Figuring out how much to set aside in a rainy day fund isn’t a one-size-fits-all proposition, though the rule of thumb of three to six months of living expenses is a reasonable guideline—and one that is widely disregarded.

According to surveys, two-thirds of American households earning less than $100,000 per year do not have enough available cash to handle $10,000 in un-expected costs. Other studies note that one in four Americans has more credit card debt than emergency savings. What is the result? A dependence on credit to get through the rough times. And, when reliance on loans and credit cards changes into a lifestyle, disciplined saving takes a back seat. Consider these questions when deciding how much you need to stash in your emergency fund.

1. How stable is my job? If you’re in a relatively secure position with your company or organization, you may not need to set aside as much for emergencies as someone in a highly volatile industry that is prone to layoffs. Think government versus tech startup jobs. Of course, as the last recession made abundantly clear, the expectation of one career at one company is no longer common. So it makes sense to err on the side of caution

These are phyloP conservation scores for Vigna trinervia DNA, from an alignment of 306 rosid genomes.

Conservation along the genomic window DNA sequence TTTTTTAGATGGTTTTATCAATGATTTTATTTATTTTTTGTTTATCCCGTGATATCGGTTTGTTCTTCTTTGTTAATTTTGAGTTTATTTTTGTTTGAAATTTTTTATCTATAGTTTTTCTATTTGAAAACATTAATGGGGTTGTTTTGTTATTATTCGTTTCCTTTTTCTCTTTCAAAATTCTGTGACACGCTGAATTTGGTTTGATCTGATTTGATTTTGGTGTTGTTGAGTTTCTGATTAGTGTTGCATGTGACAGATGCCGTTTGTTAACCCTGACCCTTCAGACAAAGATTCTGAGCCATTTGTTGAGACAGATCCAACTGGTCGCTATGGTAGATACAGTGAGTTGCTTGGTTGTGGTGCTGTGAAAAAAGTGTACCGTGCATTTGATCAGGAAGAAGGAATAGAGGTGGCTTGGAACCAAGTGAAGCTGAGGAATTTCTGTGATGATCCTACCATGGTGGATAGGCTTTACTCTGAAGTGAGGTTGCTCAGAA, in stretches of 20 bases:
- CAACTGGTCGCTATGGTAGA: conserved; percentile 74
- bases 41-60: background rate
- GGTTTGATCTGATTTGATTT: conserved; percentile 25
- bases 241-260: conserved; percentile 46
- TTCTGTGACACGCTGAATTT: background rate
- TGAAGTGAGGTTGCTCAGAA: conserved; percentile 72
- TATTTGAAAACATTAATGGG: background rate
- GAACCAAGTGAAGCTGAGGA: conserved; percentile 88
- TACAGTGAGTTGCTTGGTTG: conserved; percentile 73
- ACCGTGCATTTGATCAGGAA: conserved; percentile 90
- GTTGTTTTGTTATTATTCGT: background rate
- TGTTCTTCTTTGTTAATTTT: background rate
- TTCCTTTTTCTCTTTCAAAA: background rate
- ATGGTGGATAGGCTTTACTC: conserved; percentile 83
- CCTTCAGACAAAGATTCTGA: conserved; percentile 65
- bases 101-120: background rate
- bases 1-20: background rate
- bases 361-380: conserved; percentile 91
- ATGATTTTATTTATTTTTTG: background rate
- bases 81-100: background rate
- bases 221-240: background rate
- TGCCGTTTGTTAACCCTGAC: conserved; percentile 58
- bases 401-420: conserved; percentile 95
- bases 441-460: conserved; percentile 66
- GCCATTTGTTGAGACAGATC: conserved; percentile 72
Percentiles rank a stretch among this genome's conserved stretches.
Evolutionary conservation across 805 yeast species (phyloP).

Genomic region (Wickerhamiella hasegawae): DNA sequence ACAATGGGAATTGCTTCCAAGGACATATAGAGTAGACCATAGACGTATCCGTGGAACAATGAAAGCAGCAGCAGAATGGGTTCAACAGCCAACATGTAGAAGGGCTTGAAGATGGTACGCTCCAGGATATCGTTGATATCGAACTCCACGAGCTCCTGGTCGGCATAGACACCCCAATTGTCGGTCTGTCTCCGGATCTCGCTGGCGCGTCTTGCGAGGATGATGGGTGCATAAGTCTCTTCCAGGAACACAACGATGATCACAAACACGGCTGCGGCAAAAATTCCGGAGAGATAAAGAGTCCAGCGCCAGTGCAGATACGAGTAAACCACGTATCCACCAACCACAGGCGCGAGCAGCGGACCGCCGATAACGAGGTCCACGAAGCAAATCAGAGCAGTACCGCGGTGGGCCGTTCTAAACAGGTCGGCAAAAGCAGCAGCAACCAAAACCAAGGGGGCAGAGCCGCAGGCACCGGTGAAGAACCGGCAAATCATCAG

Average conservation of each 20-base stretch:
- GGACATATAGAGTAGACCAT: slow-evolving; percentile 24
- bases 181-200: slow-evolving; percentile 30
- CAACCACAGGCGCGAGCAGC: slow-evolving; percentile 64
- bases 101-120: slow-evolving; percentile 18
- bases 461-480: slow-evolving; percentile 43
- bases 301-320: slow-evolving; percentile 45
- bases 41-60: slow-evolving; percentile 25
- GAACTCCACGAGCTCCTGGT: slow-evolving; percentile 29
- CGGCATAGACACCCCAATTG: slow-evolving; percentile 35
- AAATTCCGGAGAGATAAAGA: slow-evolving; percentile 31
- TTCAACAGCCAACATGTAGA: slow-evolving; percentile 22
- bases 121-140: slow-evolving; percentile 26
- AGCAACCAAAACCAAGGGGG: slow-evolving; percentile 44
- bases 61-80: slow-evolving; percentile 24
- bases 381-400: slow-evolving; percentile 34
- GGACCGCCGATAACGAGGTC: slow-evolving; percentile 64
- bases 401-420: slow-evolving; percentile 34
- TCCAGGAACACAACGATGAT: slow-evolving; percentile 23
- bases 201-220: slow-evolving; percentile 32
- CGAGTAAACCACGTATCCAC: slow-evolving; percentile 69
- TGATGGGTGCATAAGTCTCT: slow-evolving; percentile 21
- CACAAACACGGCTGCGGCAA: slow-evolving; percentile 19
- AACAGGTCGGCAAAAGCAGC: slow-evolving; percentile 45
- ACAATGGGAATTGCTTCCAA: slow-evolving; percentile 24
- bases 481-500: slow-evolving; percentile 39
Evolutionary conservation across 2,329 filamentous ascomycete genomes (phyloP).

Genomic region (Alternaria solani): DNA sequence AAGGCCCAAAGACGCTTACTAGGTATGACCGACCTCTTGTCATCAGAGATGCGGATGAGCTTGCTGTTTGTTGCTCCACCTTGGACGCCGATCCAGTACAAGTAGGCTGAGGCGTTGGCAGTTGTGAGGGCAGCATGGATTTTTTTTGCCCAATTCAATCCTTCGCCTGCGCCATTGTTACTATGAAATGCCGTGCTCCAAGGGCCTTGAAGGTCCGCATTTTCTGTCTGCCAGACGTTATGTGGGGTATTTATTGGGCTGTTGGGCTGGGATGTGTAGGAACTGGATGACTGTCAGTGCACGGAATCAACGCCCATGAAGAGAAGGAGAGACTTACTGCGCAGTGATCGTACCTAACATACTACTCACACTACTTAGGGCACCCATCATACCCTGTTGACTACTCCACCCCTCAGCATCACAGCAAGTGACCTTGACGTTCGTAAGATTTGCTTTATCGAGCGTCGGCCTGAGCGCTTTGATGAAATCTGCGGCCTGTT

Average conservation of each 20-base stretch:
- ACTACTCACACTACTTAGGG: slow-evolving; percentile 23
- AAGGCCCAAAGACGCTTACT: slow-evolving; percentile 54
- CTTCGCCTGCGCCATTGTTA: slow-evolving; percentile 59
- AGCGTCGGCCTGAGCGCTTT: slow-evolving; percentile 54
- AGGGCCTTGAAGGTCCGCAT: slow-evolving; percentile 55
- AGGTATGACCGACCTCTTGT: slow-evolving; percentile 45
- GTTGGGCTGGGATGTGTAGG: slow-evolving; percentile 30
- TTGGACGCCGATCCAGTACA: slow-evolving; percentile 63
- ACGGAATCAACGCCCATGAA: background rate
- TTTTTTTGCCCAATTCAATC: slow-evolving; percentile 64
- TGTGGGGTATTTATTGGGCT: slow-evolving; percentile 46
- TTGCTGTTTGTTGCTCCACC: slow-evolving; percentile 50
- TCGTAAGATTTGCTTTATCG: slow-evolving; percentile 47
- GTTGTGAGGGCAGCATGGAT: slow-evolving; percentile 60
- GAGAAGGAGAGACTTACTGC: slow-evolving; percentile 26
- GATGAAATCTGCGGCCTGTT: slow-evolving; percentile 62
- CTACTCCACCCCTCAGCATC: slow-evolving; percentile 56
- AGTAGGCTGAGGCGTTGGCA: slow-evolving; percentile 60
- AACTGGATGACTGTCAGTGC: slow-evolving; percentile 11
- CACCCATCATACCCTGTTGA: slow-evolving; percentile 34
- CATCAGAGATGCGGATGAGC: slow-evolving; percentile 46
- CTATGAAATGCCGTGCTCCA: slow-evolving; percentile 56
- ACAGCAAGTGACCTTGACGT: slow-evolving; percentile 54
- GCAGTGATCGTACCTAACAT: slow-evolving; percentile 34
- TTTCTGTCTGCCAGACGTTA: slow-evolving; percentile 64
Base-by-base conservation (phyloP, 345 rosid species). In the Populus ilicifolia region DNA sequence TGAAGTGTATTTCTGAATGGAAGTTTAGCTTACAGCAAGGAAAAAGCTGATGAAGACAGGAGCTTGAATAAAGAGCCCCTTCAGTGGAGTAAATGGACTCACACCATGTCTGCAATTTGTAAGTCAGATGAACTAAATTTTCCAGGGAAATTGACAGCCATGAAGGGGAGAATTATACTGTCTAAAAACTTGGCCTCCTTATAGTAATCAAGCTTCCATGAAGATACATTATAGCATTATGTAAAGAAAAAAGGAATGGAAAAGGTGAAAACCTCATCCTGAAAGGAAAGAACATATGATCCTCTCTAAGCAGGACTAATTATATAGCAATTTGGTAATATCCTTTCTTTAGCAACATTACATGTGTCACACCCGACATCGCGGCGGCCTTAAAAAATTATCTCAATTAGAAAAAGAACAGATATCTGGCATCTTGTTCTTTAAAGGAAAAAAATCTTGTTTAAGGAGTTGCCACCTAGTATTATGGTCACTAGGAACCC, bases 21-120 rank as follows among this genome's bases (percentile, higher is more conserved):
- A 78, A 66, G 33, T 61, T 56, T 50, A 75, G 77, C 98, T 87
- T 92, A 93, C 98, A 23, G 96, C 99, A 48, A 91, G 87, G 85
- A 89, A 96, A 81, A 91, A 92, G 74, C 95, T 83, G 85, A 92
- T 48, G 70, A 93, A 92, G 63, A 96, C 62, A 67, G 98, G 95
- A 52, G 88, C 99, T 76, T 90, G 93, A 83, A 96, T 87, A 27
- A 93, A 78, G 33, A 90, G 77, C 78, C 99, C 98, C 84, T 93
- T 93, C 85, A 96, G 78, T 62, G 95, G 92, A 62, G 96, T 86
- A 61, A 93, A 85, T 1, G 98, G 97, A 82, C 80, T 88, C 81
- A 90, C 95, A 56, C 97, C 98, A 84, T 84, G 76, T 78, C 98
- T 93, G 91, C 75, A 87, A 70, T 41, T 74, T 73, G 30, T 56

2. What are my necessities? Think day-to-day costs, not salary. Plan for your emergency account to contain adequate funds to cover fixed costs such as mort-gage and car loan payments. Put expenses for food, transportation, child care, insurance, and utilities on the list too. If you lose your job or a medical crisis looms, costs such as dining out, new clothing pur-chases, and cable television subscriptions may need to be reduced or eliminated.

3. Do I have other sources of income or assets? In a true emergency, you might need to cash out a mutual fund or sell an existing asset. These non-salary sources can reduce the amount of cash you need to draw from your emergency fund.

If you run the numbers and still feel overwhelmed, remember that even a small amount set aside from each pay-check will accumulate over time. Make your deposits automatic, so the money is swept from your checking account to a savings account. Then forget about it until that rainy day arrives.

Contact us for assistance in establishing an adequate emergency fund, as well as budgeting tips to help you achieve your goal.

Khorshed Alam is a practicing CPA and business valuation analyst. He is the Presi-dent and CEO of Alam Accountancy Corpo-ration. Check out http://alamcpatax.com or call (408) 445-1120.

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